Going to the next budget will be a nightmare for any Financial Minister. Revenues are not growing, besides, the responsibility to make additional expenditure on a revival mode is going up.
Already the current year’s financial engagements are coming into a final phase and the data on government finances indicate that the government is going to land with a higher fiscal deficit of near to 4% of GDP. For the next year, government will be on a tight rope as the GDP growth rate is expected to fall into sub 5% mark.
Following are some of the risks that the government is going to phase while designing the budget.
First is the low level of revenue realisation. Most institutions including the RBI, the CSO and the Ministry of Finance are concluding that the economy is going to witness the lowest growth rate of the last 11 years as the projected growth rate is 5%.
Immediate outcome of such a steep fall in growth is the low level of revenue realisation. For the current year, the budget estimated a tax revenue growth of 9.5%. But two issues are threatening this moderate growth.
First is the cut made in corporate income tax rates from 30% to 25.17%. Second is the continuing issues with GST. Tax evasions arrangements were successfully invented by businesspeople over the last couple of years and the government is hurting in the case of GST.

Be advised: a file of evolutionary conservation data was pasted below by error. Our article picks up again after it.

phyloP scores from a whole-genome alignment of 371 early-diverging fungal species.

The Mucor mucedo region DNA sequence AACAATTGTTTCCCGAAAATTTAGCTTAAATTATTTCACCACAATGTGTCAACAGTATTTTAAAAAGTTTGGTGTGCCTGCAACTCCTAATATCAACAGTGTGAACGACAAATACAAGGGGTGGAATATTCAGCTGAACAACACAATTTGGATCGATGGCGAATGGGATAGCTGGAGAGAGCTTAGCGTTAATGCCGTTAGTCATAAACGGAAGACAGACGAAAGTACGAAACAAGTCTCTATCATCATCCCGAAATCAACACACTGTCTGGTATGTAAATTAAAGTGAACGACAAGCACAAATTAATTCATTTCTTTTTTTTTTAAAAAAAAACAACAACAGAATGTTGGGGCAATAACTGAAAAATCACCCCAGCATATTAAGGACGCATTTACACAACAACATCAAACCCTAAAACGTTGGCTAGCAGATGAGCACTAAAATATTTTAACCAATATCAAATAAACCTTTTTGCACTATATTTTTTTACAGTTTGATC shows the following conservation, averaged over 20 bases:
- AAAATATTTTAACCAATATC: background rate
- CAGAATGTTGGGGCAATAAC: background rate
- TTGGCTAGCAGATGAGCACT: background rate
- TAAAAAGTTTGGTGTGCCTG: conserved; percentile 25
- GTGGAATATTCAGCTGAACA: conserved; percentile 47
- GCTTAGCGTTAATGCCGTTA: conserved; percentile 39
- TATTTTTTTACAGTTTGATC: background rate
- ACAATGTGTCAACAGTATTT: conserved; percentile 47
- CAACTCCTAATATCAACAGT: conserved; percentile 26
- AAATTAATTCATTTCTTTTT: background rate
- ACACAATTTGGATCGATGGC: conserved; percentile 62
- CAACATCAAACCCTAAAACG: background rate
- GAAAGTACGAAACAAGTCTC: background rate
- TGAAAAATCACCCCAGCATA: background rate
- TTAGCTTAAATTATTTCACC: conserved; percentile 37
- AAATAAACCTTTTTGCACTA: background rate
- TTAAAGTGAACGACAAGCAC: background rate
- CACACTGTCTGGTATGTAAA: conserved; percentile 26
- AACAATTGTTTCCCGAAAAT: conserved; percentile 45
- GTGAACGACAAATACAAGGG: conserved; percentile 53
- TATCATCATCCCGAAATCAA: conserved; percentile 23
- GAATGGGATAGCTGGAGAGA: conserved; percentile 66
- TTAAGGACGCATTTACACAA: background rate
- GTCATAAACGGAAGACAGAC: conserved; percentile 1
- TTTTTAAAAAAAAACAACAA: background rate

Another issue is the potential under realisation of disinvestment receipts. Disinvestment receipts were set at Rs 105000 crores and without the strategic disinvestment of entities like BPCL, this target may not be realised. Even for the next year, it is not sure how far the government can go ahead with this revenue source given the lack of breakthrough in the disinvestment of troublesome entities like Air India.
On the expenditure side, there are numerous challenges. Economy is awaiting some expenditure stimulus. Higher investment in infrastructure and social sector are expected at a time when other spending sections – the households and businesspeople are limping. Similarly, there is some unanticipated shocks like the rising crude prices as a result of which the government has to allocate more funds for LPG and kerosene subsidies.
Options for an exapnsionary budget can not be ruled out
Altogether, the Finance Minister is facing a tough year in her career. Still, she can manage this budget in an extraordinary way as the circumstances requires it. Even if the fiscal deficit target goes beyond 4% mark in the Budget Estimate, nobody can blame the Finance Minister as the options are low in this trough phase.